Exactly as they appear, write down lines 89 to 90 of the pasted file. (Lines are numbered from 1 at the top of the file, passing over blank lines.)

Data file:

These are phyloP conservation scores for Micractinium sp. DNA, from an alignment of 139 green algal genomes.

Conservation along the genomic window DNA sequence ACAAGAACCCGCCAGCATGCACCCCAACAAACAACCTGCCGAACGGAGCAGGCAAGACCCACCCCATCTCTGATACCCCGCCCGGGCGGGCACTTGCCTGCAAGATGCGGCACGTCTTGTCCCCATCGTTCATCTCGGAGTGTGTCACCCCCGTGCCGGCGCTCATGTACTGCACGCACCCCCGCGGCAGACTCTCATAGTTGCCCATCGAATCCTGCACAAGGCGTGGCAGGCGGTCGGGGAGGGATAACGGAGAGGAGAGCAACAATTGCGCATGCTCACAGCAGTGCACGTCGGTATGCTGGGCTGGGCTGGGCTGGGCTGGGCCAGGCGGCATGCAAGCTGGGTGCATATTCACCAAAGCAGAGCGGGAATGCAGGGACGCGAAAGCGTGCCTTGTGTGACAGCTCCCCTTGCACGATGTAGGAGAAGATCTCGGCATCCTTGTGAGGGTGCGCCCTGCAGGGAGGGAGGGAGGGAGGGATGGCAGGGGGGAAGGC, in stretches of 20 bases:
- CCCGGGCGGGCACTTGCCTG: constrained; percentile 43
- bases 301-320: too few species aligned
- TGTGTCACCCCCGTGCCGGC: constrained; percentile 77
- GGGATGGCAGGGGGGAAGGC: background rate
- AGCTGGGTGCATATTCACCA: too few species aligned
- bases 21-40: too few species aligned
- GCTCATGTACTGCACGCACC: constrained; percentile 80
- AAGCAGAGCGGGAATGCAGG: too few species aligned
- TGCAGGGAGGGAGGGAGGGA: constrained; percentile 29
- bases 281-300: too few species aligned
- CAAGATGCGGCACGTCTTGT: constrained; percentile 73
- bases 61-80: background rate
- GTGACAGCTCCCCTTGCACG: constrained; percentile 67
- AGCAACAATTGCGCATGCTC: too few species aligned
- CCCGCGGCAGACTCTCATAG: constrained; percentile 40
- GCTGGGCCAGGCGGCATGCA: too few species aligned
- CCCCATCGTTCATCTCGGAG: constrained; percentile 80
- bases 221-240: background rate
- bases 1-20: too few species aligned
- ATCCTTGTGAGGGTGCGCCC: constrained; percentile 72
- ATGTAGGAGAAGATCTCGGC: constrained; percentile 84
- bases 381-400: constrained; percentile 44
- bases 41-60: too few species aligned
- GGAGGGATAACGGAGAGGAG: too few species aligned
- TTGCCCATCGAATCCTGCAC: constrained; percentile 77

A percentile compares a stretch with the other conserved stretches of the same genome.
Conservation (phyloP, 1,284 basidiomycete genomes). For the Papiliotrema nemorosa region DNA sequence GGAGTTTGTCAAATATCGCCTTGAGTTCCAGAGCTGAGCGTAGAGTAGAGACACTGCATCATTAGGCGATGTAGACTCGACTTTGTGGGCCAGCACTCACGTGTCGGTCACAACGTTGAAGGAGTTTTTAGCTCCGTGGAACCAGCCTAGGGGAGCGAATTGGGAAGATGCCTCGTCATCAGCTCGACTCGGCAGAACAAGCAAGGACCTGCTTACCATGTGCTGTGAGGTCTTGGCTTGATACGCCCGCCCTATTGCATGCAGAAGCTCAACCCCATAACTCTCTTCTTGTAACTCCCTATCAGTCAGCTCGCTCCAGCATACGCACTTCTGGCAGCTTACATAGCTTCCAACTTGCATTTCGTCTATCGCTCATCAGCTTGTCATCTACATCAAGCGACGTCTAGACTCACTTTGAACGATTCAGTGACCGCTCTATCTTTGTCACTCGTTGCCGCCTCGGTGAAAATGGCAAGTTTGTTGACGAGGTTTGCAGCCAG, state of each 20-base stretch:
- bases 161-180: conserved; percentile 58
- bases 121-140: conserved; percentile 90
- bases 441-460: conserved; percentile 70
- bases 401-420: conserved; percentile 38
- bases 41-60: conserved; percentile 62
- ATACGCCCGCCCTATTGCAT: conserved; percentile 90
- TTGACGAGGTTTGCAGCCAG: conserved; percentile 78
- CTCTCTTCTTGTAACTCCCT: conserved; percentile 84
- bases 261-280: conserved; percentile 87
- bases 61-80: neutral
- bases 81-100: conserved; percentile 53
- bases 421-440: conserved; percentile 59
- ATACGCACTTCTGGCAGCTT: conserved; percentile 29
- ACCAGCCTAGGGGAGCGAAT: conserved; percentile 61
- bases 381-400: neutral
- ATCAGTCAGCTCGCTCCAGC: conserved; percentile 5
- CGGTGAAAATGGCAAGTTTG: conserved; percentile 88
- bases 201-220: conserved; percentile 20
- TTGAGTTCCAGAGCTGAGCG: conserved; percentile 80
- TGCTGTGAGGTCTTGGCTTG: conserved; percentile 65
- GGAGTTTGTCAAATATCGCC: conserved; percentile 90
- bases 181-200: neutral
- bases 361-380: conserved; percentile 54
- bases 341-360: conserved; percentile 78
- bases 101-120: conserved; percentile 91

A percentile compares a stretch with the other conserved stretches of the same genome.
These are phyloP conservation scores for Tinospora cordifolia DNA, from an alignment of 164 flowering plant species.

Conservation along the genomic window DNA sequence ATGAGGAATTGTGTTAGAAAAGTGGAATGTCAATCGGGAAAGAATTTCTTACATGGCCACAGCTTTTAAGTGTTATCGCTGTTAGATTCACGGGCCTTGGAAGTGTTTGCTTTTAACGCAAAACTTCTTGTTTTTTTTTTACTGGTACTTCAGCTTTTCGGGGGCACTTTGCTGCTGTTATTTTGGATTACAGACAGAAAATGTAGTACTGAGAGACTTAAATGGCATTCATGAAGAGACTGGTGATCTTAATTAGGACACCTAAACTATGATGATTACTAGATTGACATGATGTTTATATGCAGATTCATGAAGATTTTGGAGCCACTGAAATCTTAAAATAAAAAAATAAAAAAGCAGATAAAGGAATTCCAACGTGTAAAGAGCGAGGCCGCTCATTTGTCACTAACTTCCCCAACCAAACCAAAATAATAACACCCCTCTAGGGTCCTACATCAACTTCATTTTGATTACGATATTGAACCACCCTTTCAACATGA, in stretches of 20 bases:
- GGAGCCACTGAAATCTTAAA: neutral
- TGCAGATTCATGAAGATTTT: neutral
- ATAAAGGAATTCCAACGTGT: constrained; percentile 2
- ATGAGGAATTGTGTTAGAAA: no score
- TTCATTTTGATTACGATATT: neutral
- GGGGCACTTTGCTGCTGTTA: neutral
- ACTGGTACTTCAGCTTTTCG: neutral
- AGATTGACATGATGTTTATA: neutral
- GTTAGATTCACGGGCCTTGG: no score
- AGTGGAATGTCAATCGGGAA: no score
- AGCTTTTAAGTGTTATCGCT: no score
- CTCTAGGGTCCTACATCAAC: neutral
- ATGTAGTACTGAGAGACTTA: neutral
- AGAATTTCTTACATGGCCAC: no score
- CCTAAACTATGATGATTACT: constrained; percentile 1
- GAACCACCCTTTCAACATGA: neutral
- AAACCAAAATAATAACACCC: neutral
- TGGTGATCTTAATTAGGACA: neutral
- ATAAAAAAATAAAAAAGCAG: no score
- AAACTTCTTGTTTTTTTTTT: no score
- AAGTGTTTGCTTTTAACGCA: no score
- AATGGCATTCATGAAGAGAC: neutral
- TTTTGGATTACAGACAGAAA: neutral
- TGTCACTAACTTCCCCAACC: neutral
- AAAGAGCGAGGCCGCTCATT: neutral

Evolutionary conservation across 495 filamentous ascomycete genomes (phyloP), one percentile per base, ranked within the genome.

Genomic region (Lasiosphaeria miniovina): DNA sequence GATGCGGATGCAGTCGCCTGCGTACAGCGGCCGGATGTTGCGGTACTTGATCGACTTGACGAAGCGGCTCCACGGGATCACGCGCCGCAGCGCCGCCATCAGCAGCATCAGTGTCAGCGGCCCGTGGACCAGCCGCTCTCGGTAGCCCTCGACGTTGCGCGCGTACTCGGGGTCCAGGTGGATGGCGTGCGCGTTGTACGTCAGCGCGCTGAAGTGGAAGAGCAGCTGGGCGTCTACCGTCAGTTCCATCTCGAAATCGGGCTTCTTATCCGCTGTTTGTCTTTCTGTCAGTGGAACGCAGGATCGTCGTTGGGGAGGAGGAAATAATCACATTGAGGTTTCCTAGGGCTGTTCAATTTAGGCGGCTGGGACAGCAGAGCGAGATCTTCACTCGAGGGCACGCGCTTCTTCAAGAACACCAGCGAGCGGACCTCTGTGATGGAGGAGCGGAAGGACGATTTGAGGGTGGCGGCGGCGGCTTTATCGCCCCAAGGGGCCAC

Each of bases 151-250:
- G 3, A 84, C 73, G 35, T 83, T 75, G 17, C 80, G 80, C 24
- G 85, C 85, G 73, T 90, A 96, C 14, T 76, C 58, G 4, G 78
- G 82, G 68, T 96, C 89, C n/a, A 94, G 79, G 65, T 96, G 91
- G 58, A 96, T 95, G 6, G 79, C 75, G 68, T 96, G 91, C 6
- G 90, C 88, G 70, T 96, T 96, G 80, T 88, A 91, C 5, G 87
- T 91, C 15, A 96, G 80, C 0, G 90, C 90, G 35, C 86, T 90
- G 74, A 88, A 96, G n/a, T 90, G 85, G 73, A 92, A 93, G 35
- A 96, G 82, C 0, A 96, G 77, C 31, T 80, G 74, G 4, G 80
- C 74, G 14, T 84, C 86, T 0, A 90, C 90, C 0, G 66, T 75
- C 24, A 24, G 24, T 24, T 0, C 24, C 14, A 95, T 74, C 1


- G 58, A 96, T 95, G 6, G 79, C 75, G 68, T 96, G 91, C 6
- G 90, C 88, G 70, T 96, T 96, G 80, T 88, A 91, C 5, G 87